Thus, according to The Daily Telegraph, the education secretary, Gavin Williamson, has ruled out following the u-turn of his Scottish counterpart in solely following the recommendations of teachers. He added that this ‘would devalue the results… and be unfair’ on previous and future A Level students. If students this year receive such high grades, they will be extremely advantaged in finding jobs or university places against their counterparts from other years.

All is not doom and gloom however, an anticipated drop in foreign students is expected to lead to universities across the country accepting more students, even those who might have missed their predicted grades, in order to fill places and secure revenues hit hard by the current pandemic. Thus, it may yet be possible for underachieving students to continue with their first choice university plans, even without destroying the value of qualifications they have worked so hard for over the past 2-3 years of their lives.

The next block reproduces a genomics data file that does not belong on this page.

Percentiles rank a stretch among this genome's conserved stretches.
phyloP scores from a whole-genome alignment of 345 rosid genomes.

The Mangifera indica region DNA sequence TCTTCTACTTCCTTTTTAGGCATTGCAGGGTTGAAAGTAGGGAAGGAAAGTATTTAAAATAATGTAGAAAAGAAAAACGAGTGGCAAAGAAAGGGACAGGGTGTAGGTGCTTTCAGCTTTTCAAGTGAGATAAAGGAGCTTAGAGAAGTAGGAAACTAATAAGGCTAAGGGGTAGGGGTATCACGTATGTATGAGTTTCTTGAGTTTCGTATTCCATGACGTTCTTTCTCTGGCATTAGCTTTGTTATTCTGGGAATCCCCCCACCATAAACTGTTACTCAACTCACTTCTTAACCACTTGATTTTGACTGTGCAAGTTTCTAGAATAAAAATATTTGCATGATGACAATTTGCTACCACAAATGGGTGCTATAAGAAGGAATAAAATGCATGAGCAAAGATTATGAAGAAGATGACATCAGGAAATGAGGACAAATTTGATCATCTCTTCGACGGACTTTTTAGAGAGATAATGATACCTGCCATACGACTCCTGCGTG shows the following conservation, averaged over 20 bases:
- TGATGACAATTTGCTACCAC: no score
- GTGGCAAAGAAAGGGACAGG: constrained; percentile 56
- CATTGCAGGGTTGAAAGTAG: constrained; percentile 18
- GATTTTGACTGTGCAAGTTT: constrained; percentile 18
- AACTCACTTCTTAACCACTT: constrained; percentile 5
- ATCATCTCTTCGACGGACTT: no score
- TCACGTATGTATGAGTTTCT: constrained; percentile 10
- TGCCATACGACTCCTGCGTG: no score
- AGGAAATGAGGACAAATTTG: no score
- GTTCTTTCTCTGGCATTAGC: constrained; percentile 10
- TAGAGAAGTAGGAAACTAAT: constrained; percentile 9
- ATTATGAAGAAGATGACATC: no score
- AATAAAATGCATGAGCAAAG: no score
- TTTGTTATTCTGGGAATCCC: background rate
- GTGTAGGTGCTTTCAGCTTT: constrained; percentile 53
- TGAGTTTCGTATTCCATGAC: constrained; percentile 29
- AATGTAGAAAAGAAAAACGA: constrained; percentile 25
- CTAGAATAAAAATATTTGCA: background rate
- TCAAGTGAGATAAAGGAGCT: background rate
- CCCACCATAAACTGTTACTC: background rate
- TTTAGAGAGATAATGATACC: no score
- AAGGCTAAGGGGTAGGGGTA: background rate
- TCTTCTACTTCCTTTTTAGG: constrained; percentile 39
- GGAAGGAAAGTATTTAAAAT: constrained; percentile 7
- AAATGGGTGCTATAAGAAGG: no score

On 4th August, John Swinney, SNP’s Scottish Cabinet secretary for Education congratulated young Scottish people for bringing the pass rate “up” in this year’s SQA exams. In doing so, he has completely missed the purpose that such qualifications exist to fulfil.They are, by design, not supposed to be something which everyone wins at, because their purpose is the stratification of the population in order to allow universities and jobs to select candidates based on merit. 

There is a reason we do not award everyone an A* in England, it would be a pointless exercise. The more people who have an A*, the less an A* means, its value comes from its nature as an indicator of exceptional talent. However, almost imperceptibly, year by year, more and more people have been attaining top grades at GCSE, A Level, and University. This so-called grade inflation is a detrimental factor because by allowing everyone to ‘excel’ it removes the ability of anyone at all to truly excel.